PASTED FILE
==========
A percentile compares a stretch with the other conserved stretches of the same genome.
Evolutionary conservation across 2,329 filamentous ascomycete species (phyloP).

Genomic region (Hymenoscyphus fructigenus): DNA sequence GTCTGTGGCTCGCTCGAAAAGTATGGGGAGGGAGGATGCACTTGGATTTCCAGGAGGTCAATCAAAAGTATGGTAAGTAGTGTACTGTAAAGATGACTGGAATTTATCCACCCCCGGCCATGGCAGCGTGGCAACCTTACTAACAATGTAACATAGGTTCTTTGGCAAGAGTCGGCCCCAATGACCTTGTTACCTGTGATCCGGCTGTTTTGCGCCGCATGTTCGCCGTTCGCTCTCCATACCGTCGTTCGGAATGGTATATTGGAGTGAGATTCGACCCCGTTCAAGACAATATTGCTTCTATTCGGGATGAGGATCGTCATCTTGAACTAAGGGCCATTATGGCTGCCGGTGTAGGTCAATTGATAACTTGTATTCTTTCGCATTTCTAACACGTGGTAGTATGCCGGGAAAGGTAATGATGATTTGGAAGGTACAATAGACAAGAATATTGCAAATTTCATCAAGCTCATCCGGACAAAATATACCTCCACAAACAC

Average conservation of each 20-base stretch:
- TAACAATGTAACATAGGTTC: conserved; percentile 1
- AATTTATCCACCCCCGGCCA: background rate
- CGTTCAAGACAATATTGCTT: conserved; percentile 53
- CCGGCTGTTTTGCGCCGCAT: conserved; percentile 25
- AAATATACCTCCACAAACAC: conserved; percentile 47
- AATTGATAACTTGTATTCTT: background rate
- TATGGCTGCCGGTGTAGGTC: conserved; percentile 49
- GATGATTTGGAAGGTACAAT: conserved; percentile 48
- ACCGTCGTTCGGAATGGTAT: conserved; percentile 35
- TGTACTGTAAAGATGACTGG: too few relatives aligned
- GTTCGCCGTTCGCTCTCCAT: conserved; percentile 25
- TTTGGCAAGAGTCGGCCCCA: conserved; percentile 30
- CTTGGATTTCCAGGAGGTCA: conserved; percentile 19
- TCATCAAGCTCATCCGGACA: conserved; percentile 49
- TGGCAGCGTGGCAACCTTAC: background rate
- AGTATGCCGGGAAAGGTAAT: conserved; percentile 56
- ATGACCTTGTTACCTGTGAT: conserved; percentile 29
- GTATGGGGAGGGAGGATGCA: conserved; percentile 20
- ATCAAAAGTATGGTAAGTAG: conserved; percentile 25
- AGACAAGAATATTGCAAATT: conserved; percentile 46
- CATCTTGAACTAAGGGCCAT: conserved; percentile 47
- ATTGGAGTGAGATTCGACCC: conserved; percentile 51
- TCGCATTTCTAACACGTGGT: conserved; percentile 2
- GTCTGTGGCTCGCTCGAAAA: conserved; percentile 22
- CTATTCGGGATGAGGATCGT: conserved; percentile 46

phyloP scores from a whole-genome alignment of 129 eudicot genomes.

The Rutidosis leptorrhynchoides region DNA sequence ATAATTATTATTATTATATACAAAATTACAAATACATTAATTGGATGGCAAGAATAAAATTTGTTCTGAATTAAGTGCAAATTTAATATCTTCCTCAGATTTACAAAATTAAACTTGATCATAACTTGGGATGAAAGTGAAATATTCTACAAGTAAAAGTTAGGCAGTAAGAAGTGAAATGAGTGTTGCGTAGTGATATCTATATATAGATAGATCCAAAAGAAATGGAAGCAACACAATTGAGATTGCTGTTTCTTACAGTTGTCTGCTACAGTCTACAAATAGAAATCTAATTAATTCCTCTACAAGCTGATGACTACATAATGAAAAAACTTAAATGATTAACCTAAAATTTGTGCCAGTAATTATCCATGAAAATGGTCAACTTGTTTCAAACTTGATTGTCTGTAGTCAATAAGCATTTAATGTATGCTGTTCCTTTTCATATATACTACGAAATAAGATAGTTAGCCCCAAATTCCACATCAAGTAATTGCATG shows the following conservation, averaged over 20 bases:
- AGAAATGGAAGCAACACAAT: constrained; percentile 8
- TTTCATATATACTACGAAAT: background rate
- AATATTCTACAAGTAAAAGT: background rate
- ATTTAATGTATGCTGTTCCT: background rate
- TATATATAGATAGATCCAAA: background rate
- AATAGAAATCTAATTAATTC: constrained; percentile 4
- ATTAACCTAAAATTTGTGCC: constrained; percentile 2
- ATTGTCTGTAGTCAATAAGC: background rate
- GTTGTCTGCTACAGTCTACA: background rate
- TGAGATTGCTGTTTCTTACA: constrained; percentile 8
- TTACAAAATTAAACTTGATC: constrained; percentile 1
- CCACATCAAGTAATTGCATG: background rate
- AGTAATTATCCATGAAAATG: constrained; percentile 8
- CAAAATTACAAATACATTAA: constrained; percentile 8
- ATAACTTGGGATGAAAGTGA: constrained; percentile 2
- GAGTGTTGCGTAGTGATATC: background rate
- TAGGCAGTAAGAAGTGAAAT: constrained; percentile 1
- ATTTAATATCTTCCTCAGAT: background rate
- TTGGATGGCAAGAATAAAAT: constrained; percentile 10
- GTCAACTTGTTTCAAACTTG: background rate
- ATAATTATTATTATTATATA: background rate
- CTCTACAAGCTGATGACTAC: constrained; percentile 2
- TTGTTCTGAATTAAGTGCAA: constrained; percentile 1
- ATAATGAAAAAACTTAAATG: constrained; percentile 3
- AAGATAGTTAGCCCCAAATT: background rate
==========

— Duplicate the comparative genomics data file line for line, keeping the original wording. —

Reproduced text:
A percentile compares a stretch with the other conserved stretches of the same genome.
Evolutionary conservation across 2,329 filamentous ascomycete species (phyloP).

Genomic region (Hymenoscyphus fructigenus): DNA sequence GTCTGTGGCTCGCTCGAAAAGTATGGGGAGGGAGGATGCACTTGGATTTCCAGGAGGTCAATCAAAAGTATGGTAAGTAGTGTACTGTAAAGATGACTGGAATTTATCCACCCCCGGCCATGGCAGCGTGGCAACCTTACTAACAATGTAACATAGGTTCTTTGGCAAGAGTCGGCCCCAATGACCTTGTTACCTGTGATCCGGCTGTTTTGCGCCGCATGTTCGCCGTTCGCTCTCCATACCGTCGTTCGGAATGGTATATTGGAGTGAGATTCGACCCCGTTCAAGACAATATTGCTTCTATTCGGGATGAGGATCGTCATCTTGAACTAAGGGCCATTATGGCTGCCGGTGTAGGTCAATTGATAACTTGTATTCTTTCGCATTTCTAACACGTGGTAGTATGCCGGGAAAGGTAATGATGATTTGGAAGGTACAATAGACAAGAATATTGCAAATTTCATCAAGCTCATCCGGACAAAATATACCTCCACAAACAC

Average conservation of each 20-base stretch:
- TAACAATGTAACATAGGTTC: conserved; percentile 1
- AATTTATCCACCCCCGGCCA: background rate
- CGTTCAAGACAATATTGCTT: conserved; percentile 53
- CCGGCTGTTTTGCGCCGCAT: conserved; percentile 25
- AAATATACCTCCACAAACAC: conserved; percentile 47
- AATTGATAACTTGTATTCTT: background rate
- TATGGCTGCCGGTGTAGGTC: conserved; percentile 49
- GATGATTTGGAAGGTACAAT: conserved; percentile 48
- ACCGTCGTTCGGAATGGTAT: conserved; percentile 35
- TGTACTGTAAAGATGACTGG: too few relatives aligned
- GTTCGCCGTTCGCTCTCCAT: conserved; percentile 25
- TTTGGCAAGAGTCGGCCCCA: conserved; percentile 30
- CTTGGATTTCCAGGAGGTCA: conserved; percentile 19
- TCATCAAGCTCATCCGGACA: conserved; percentile 49
- TGGCAGCGTGGCAACCTTAC: background rate
- AGTATGCCGGGAAAGGTAAT: conserved; percentile 56
- ATGACCTTGTTACCTGTGAT: conserved; percentile 29
- GTATGGGGAGGGAGGATGCA: conserved; percentile 20
- ATCAAAAGTATGGTAAGTAG: conserved; percentile 25
- AGACAAGAATATTGCAAATT: conserved; percentile 46
- CATCTTGAACTAAGGGCCAT: conserved; percentile 47
- ATTGGAGTGAGATTCGACCC: conserved; percentile 51
- TCGCATTTCTAACACGTGGT: conserved; percentile 2
- GTCTGTGGCTCGCTCGAAAA: conserved; percentile 22
- CTATTCGGGATGAGGATCGT: conserved; percentile 46

phyloP scores from a whole-genome alignment of 129 eudicot genomes.

The Rutidosis leptorrhynchoides region DNA sequence ATAATTATTATTATTATATACAAAATTACAAATACATTAATTGGATGGCAAGAATAAAATTTGTTCTGAATTAAGTGCAAATTTAATATCTTCCTCAGATTTACAAAATTAAACTTGATCATAACTTGGGATGAAAGTGAAATATTCTACAAGTAAAAGTTAGGCAGTAAGAAGTGAAATGAGTGTTGCGTAGTGATATCTATATATAGATAGATCCAAAAGAAATGGAAGCAACACAATTGAGATTGCTGTTTCTTACAGTTGTCTGCTACAGTCTACAAATAGAAATCTAATTAATTCCTCTACAAGCTGATGACTACATAATGAAAAAACTTAAATGATTAACCTAAAATTTGTGCCAGTAATTATCCATGAAAATGGTCAACTTGTTTCAAACTTGATTGTCTGTAGTCAATAAGCATTTAATGTATGCTGTTCCTTTTCATATATACTACGAAATAAGATAGTTAGCCCCAAATTCCACATCAAGTAATTGCATG shows the following conservation, averaged over 20 bases:
- AGAAATGGAAGCAACACAAT: constrained; percentile 8
- TTTCATATATACTACGAAAT: background rate
- AATATTCTACAAGTAAAAGT: background rate
- ATTTAATGTATGCTGTTCCT: background rate
- TATATATAGATAGATCCAAA: background rate
- AATAGAAATCTAATTAATTC: constrained; percentile 4
- ATTAACCTAAAATTTGTGCC: constrained; percentile 2
- ATTGTCTGTAGTCAATAAGC: background rate
- GTTGTCTGCTACAGTCTACA: background rate
- TGAGATTGCTGTTTCTTACA: constrained; percentile 8
- TTACAAAATTAAACTTGATC: constrained; percentile 1
- CCACATCAAGTAATTGCATG: background rate
- AGTAATTATCCATGAAAATG: constrained; percentile 8
- CAAAATTACAAATACATTAA: constrained; percentile 8
- ATAACTTGGGATGAAAGTGA: constrained; percentile 2
- GAGTGTTGCGTAGTGATATC: background rate
- TAGGCAGTAAGAAGTGAAAT: constrained; percentile 1
- ATTTAATATCTTCCTCAGAT: background rate
- TTGGATGGCAAGAATAAAAT: constrained; percentile 10
- GTCAACTTGTTTCAAACTTG: background rate
- ATAATTATTATTATTATATA: background rate
- CTCTACAAGCTGATGACTAC: constrained; percentile 2
- TTGTTCTGAATTAAGTGCAA: constrained; percentile 1
- ATAATGAAAAAACTTAAATG: constrained; percentile 3
- AAGATAGTTAGCCCCAAATT: background rate